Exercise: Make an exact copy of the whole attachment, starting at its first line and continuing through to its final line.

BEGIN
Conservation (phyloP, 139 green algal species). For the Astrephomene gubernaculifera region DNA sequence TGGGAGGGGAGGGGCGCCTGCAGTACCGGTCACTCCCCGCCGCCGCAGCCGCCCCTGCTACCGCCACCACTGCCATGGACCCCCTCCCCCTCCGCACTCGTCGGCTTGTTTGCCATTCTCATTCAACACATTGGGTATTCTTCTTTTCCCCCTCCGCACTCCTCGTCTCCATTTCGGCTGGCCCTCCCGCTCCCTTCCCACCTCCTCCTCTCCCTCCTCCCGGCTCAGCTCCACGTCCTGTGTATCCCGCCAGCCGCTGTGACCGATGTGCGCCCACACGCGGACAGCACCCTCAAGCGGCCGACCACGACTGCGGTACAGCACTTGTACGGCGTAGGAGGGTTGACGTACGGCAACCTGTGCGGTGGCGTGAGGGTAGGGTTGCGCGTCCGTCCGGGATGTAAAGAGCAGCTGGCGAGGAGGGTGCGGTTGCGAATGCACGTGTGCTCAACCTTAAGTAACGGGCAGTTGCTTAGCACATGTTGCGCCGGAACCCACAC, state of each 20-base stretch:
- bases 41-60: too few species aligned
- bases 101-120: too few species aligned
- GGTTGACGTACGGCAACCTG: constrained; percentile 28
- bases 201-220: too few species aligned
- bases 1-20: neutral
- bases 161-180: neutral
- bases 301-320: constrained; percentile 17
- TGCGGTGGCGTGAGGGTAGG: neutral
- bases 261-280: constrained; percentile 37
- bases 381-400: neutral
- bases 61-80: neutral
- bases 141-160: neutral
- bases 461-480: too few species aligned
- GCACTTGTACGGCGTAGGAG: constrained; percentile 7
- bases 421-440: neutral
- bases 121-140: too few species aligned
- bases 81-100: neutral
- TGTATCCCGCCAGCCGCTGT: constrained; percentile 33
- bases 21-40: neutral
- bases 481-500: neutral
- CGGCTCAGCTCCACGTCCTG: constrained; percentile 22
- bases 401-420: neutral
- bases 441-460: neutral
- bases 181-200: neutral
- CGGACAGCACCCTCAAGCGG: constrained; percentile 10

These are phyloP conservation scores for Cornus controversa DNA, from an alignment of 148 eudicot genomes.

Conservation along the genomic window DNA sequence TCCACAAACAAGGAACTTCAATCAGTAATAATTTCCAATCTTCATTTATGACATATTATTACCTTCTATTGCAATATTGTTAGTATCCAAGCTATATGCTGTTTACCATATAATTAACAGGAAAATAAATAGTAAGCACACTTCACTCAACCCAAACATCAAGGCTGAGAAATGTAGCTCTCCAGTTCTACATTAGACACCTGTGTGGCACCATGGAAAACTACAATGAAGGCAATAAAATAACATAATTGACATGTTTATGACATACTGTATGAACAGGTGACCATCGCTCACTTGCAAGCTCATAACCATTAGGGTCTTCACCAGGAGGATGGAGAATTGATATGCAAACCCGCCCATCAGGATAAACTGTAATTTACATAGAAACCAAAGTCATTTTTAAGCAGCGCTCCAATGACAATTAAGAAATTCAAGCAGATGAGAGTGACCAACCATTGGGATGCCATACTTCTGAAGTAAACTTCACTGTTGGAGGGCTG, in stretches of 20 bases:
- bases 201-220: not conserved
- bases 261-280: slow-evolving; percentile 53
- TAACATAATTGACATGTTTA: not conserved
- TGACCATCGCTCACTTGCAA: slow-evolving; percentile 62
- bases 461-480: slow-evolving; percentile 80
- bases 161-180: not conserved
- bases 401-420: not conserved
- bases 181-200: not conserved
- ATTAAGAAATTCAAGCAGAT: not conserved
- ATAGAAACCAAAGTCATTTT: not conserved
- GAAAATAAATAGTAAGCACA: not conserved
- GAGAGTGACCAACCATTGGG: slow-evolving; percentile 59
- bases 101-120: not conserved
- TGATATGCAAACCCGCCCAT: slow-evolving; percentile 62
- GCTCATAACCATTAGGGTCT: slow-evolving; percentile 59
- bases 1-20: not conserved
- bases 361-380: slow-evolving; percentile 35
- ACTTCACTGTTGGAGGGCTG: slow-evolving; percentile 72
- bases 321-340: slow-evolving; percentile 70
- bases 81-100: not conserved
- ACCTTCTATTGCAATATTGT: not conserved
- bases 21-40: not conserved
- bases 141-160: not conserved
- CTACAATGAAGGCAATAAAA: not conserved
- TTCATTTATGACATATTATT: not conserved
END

Conservation (phyloP, 139 green algal species). For the Astrephomene gubernaculifera region DNA sequence TGGGAGGGGAGGGGCGCCTGCAGTACCGGTCACTCCCCGCCGCCGCAGCCGCCCCTGCTACCGCCACCACTGCCATGGACCCCCTCCCCCTCCGCACTCGTCGGCTTGTTTGCCATTCTCATTCAACACATTGGGTATTCTTCTTTTCCCCCTCCGCACTCCTCGTCTCCATTTCGGCTGGCCCTCCCGCTCCCTTCCCACCTCCTCCTCTCCCTCCTCCCGGCTCAGCTCCACGTCCTGTGTATCCCGCCAGCCGCTGTGACCGATGTGCGCCCACACGCGGACAGCACCCTCAAGCGGCCGACCACGACTGCGGTACAGCACTTGTACGGCGTAGGAGGGTTGACGTACGGCAACCTGTGCGGTGGCGTGAGGGTAGGGTTGCGCGTCCGTCCGGGATGTAAAGAGCAGCTGGCGAGGAGGGTGCGGTTGCGAATGCACGTGTGCTCAACCTTAAGTAACGGGCAGTTGCTTAGCACATGTTGCGCCGGAACCCACAC, state of each 20-base stretch:
- bases 41-60: too few species aligned
- bases 101-120: too few species aligned
- GGTTGACGTACGGCAACCTG: constrained; percentile 28
- bases 201-220: too few species aligned
- bases 1-20: neutral
- bases 161-180: neutral
- bases 301-320: constrained; percentile 17
- TGCGGTGGCGTGAGGGTAGG: neutral
- bases 261-280: constrained; percentile 37
- bases 381-400: neutral
- bases 61-80: neutral
- bases 141-160: neutral
- bases 461-480: too few species aligned
- GCACTTGTACGGCGTAGGAG: constrained; percentile 7
- bases 421-440: neutral
- bases 121-140: too few species aligned
- bases 81-100: neutral
- TGTATCCCGCCAGCCGCTGT: constrained; percentile 33
- bases 21-40: neutral
- bases 481-500: neutral
- CGGCTCAGCTCCACGTCCTG: constrained; percentile 22
- bases 401-420: neutral
- bases 441-460: neutral
- bases 181-200: neutral
- CGGACAGCACCCTCAAGCGG: constrained; percentile 10

These are phyloP conservation scores for Cornus controversa DNA, from an alignment of 148 eudicot genomes.

Conservation along the genomic window DNA sequence TCCACAAACAAGGAACTTCAATCAGTAATAATTTCCAATCTTCATTTATGACATATTATTACCTTCTATTGCAATATTGTTAGTATCCAAGCTATATGCTGTTTACCATATAATTAACAGGAAAATAAATAGTAAGCACACTTCACTCAACCCAAACATCAAGGCTGAGAAATGTAGCTCTCCAGTTCTACATTAGACACCTGTGTGGCACCATGGAAAACTACAATGAAGGCAATAAAATAACATAATTGACATGTTTATGACATACTGTATGAACAGGTGACCATCGCTCACTTGCAAGCTCATAACCATTAGGGTCTTCACCAGGAGGATGGAGAATTGATATGCAAACCCGCCCATCAGGATAAACTGTAATTTACATAGAAACCAAAGTCATTTTTAAGCAGCGCTCCAATGACAATTAAGAAATTCAAGCAGATGAGAGTGACCAACCATTGGGATGCCATACTTCTGAAGTAAACTTCACTGTTGGAGGGCTG, in stretches of 20 bases:
- bases 201-220: not conserved
- bases 261-280: slow-evolving; percentile 53
- TAACATAATTGACATGTTTA: not conserved
- TGACCATCGCTCACTTGCAA: slow-evolving; percentile 62
- bases 461-480: slow-evolving; percentile 80
- bases 161-180: not conserved
- bases 401-420: not conserved
- bases 181-200: not conserved
- ATTAAGAAATTCAAGCAGAT: not conserved
- ATAGAAACCAAAGTCATTTT: not conserved
- GAAAATAAATAGTAAGCACA: not conserved
- GAGAGTGACCAACCATTGGG: slow-evolving; percentile 59
- bases 101-120: not conserved
- TGATATGCAAACCCGCCCAT: slow-evolving; percentile 62
- GCTCATAACCATTAGGGTCT: slow-evolving; percentile 59
- bases 1-20: not conserved
- bases 361-380: slow-evolving; percentile 35
- ACTTCACTGTTGGAGGGCTG: slow-evolving; percentile 72
- bases 321-340: slow-evolving; percentile 70
- bases 81-100: not conserved
- ACCTTCTATTGCAATATTGT: not conserved
- bases 21-40: not conserved
- bases 141-160: not conserved
- CTACAATGAAGGCAATAAAA: not conserved
- TTCATTTATGACATATTATT: not conserved